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Cheryl Sternman Rule Shares a Recipe Close to Her Heart

Cheryl Sternman Rule

Cheryl Sternman Rule Shares a Recipe Close to Her Heart

As part of's ongoing Recipe Vault series, food bloggers and network stars share how recipes connect us to those we’ve lost.

Cheryl Sternman RuleCheryl Sternman Rule is the author of two cookbooks: Yogurt Culture (April 2015) and Ripe: A Fresh, Colorful Approach to Fruits and Vegetables (2012). An award-winning writer – her blog 5 Second Rule has been honored by Saveur as well as the International Association of Culinary Professionals – Rule has contributed to a wide variety of national food magazines including Cooking Light, Eating Well, Women's Health and many more.

Today, we're talking to Cheryl about how recipes help us remember the past and define our legacy.

Legacy: When you make that recipe for your family, do you think about Helen? Do you feel a connection with her when you're preparing those pancakes?

Cheryl: To be honest, sometimes yes and sometimes no. At this point, I've made them so much that the recipe feels more like it's Clifton's recipe. But when I sat down to write up this recipe a couple years ago, I definitely thought of Helen. … She is the one who originated it for my family. It was moving to me, when I wrote the recipe down, to think of her, and to think of her at my wedding. I thought about the beautiful wedding gift she gave us, which was very generous and luxurious. But it's this recipe – it's this idea, this series of ingredients and steps – that has created genuine food memories in my own family and for my own children. I'm very grateful to her for that, though she'll never know.

Legacy: If you were to be remembered by one recipe, what would it be?

Cheryl: I think I'll be most remembered for cooking pretty much every day of my kids' childhood – meals that are casual but still wholesome, comforting but also a bit out of the ordinary, a bit unique. I hope my family will remember me as someone who didn't fuss too much about food but still enjoyed the daily rhythm of putting meals on the table. In terms of epic meals, that one's easier. Every New Year's Day since I attended culinary school back in 2003, I have hosted a huge brunch for all my friends and the families of my kids' friends. I cook for days … croissants and scones, quiches and tarts, frittatas and large platters of colorful fruit. Our family loves this gathering, and our friends have really come to enjoy the annual ritual of ringing in the New Year at our home. So, yes, I'm fairly sure my family and friends will remember me for that! That would be a legacy I'd love to leave behind.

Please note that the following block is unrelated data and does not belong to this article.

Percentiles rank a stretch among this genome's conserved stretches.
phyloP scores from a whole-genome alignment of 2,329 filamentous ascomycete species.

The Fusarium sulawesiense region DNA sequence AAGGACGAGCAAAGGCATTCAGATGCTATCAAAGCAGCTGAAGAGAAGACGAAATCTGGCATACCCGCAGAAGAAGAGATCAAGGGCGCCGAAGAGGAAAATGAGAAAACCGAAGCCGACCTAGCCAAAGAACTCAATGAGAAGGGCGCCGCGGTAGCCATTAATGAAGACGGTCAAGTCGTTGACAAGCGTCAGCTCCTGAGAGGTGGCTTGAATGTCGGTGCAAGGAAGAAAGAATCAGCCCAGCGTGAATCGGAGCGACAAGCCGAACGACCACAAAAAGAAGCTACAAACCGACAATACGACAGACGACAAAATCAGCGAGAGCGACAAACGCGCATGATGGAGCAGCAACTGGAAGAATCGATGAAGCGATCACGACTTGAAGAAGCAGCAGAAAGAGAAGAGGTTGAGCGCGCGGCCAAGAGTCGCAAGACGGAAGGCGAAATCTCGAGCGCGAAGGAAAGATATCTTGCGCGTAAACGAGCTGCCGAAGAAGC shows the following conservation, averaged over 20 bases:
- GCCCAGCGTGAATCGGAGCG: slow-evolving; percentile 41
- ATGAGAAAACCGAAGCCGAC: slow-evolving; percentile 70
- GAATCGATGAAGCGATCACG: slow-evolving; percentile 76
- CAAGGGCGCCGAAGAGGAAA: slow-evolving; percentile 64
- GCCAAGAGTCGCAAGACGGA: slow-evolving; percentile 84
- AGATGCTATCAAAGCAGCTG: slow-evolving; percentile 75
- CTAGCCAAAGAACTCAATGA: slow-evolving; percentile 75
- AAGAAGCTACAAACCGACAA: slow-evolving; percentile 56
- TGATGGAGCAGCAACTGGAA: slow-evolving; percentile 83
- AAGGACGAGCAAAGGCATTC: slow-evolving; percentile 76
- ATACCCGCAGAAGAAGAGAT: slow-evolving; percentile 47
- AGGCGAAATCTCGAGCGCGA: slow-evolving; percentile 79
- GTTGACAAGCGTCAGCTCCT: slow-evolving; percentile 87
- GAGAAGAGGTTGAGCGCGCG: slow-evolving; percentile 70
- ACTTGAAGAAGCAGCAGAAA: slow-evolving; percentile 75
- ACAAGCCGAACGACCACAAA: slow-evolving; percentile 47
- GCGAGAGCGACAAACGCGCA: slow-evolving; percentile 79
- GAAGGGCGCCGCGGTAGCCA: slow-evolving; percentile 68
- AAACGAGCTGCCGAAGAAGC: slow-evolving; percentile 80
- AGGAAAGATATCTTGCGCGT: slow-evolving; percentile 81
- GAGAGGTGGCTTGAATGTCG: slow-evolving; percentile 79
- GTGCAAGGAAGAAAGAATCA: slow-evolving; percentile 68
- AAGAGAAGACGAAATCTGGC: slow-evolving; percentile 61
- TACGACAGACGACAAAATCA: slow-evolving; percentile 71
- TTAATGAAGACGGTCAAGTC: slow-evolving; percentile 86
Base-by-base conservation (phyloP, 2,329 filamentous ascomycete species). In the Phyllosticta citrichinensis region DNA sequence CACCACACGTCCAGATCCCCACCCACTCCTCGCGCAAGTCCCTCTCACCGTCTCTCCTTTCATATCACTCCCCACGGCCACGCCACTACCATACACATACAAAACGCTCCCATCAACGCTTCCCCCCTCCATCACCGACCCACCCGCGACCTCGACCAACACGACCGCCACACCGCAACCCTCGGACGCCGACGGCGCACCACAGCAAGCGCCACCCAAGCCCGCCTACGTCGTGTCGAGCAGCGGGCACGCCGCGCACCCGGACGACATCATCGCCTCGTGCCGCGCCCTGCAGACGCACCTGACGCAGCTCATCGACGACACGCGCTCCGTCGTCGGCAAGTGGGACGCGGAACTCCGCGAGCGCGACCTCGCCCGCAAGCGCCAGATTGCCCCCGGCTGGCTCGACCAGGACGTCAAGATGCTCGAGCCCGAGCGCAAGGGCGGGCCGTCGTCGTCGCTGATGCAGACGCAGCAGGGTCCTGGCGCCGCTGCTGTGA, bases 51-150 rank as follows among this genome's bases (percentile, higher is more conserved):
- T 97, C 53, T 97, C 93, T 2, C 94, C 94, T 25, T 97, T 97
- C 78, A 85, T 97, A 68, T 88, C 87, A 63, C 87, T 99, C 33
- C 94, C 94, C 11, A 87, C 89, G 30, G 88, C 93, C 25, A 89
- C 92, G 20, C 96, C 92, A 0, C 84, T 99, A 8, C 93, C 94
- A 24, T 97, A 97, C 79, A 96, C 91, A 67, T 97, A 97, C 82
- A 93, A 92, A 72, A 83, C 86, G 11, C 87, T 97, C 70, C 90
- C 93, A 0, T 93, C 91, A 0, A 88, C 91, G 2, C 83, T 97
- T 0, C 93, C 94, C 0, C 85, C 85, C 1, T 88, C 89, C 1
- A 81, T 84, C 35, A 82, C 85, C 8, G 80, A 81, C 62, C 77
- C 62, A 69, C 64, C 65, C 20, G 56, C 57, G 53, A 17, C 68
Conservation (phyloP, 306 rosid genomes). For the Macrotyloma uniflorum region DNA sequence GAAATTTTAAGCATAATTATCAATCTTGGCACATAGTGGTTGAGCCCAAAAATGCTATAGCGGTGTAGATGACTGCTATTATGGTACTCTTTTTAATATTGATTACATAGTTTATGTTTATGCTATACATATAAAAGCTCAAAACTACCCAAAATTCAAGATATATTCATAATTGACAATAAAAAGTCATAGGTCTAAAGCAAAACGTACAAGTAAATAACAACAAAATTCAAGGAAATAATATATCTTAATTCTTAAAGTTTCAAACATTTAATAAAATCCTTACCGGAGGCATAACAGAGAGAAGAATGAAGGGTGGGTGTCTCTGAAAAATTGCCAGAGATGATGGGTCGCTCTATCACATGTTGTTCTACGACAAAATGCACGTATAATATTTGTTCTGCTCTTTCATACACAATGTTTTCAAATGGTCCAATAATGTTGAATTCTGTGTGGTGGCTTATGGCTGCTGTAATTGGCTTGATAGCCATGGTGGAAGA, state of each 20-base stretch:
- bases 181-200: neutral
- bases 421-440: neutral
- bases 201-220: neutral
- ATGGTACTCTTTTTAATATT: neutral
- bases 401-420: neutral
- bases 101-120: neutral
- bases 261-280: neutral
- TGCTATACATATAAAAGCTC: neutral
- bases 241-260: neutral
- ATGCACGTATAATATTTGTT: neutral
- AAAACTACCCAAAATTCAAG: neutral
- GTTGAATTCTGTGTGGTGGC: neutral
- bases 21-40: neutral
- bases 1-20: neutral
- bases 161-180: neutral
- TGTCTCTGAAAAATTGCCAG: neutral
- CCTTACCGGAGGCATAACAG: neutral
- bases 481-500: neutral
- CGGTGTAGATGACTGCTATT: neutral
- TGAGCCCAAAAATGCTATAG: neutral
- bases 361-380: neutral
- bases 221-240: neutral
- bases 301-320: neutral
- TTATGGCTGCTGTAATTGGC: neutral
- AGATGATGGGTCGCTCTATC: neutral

Legacy: How did you first get interested in cooking?

Cheryl: I changed careers right after my second son was born, and cooking and photography … were always interesting to me as creative outlets. I am not creative in other artistic fashions – I'm not musical. I dabbled in cooking and baking a little bit as a kid and always enjoyed it, but my interest took a more intense turn after my mother died in 2002. My sons were very young and I made a big career shift at that point, deciding to go to culinary school to pursue a creative career over my existing academic career. I wanted to be actively involved in making things, and food was the happiest medium for me.

Legacy: What is one recipe that reminds you of someone you've lost?

Cheryl: My mother-in-law, Clifton Rule, had a very close friend named Helen. Helen was an Eastern European Jew and made this classic cottage cheese pancakes recipe. She taught Clifton the recipe and served it to her at certain points in their friendship. My mother-in-law, who's not Jewish and has a very different background, loved them so much that she absorbed that recipe into her own repertoire, and my husband and my sister-in-law grew up eating them. At some point when I joined the family, I started eating them, and then when I had kids, I started making them for my own kids. So they're now sort of a Rule family recipe, but they were not ours to begin with. Sadly, Helen got cancer and passed away way too young. She was at our wedding in 1994 and passed away just a few years later, but I do feel like she lives on for my family through this recipe.

Written by Linnea Crowther. Find her on Google+.

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